The Western industrial nations wanted to support the reform movements within the Soviet Union, and, with this in mind, they invited Soviet President Mikhail Gorbachev to the G-7 summit for the first time in 1991. The summit was held that year in London. After the dissolution of the Soviet Union, Russian President Boris Yeltsin attended the G-7 meeting in Munich in 1992 as an invited guest. The topics of discussion at the Munich summit were: the situation in the former Yugoslavia, the stalled negotiations on the GATT-agreement to liberalize free trade [General Agreement on Tariffs and Trade], and the need to make Eastern European nuclear power plants safer and more reliable. As the successor state to the Soviet Union, Russia had inherited foreign debts amounting to dozens of billions of U.S. dollars, and Yeltsin sought the deferral of repayment. He obtained an immediate loan of 1 billion U.S. dollars from the International Monetary Fund, and the possibility of future credits was also discussed.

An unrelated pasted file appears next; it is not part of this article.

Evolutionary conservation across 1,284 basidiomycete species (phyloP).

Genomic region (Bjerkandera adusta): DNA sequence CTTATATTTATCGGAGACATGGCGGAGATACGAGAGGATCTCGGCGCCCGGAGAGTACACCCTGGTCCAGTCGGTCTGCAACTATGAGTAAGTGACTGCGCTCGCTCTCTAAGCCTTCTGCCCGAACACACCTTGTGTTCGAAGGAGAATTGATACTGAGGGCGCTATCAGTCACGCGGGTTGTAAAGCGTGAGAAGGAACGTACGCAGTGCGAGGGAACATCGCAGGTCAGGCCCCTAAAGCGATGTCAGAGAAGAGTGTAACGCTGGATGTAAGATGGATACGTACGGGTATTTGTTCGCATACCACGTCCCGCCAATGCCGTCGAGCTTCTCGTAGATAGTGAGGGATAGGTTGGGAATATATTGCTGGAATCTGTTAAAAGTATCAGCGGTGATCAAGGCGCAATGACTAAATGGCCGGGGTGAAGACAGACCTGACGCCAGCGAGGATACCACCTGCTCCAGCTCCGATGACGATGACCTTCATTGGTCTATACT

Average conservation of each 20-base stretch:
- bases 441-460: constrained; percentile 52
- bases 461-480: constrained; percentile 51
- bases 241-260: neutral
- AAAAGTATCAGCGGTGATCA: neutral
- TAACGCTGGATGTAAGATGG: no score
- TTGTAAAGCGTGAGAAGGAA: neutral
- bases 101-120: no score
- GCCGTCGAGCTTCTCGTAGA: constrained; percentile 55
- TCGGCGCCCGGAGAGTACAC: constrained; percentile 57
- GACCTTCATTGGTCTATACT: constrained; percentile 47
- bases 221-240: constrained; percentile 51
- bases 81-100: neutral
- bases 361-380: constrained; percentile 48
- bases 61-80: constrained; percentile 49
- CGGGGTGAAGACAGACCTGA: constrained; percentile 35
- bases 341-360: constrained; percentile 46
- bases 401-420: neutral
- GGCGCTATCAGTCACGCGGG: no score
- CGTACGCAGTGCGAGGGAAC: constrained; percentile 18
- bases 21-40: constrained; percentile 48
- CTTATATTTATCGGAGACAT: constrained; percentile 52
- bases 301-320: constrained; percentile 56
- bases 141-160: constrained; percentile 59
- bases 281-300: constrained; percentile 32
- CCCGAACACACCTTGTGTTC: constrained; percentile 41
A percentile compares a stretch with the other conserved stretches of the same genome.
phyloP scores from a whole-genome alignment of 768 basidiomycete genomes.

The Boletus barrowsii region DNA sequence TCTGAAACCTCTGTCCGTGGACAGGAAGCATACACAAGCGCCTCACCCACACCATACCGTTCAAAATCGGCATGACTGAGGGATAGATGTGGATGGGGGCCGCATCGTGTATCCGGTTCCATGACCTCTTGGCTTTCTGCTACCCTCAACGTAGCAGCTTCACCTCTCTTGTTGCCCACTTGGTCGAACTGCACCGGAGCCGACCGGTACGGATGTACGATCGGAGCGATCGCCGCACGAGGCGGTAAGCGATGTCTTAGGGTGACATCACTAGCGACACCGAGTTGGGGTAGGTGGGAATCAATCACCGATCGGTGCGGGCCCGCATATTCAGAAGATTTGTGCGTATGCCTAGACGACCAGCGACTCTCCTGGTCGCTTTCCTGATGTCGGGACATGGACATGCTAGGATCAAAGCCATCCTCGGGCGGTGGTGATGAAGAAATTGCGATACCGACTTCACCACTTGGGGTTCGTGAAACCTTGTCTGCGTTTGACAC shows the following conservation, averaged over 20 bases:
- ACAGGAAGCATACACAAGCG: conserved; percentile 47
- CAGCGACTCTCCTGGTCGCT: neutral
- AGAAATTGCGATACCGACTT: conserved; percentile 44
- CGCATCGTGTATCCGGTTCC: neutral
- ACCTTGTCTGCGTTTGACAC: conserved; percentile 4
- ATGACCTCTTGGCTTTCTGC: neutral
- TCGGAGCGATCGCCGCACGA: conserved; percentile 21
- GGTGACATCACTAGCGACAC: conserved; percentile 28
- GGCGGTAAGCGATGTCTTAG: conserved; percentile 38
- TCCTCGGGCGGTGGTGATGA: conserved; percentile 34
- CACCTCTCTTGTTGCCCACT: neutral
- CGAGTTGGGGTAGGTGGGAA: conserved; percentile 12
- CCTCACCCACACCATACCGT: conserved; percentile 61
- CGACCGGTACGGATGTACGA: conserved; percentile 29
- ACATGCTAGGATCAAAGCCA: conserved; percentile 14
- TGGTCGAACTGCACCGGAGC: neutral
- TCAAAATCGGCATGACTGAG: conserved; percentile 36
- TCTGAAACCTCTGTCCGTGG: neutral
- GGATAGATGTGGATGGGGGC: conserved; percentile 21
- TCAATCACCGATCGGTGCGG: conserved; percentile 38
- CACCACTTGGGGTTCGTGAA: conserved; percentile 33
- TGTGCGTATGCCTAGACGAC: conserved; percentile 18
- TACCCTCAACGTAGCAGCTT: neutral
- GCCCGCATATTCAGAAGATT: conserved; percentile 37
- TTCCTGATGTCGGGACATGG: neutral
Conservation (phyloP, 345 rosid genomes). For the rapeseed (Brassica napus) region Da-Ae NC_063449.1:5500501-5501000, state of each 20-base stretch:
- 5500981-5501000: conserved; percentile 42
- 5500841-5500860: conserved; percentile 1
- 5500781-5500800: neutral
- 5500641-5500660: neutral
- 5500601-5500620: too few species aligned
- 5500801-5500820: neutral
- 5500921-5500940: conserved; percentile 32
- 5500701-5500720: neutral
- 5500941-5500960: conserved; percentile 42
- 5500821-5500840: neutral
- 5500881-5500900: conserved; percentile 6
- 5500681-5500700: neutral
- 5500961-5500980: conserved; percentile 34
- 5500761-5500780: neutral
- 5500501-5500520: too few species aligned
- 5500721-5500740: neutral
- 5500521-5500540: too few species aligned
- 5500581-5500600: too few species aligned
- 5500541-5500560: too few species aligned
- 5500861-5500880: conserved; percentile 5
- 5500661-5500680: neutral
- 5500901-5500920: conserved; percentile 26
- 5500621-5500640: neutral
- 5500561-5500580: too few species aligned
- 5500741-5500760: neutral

This photograph shows (from left to right): Russian President Boris Yeltsin, Federal Chancellor Helmut Kohl, and U.S. President George H.W. Bush. Photo: Christian Stutterheim.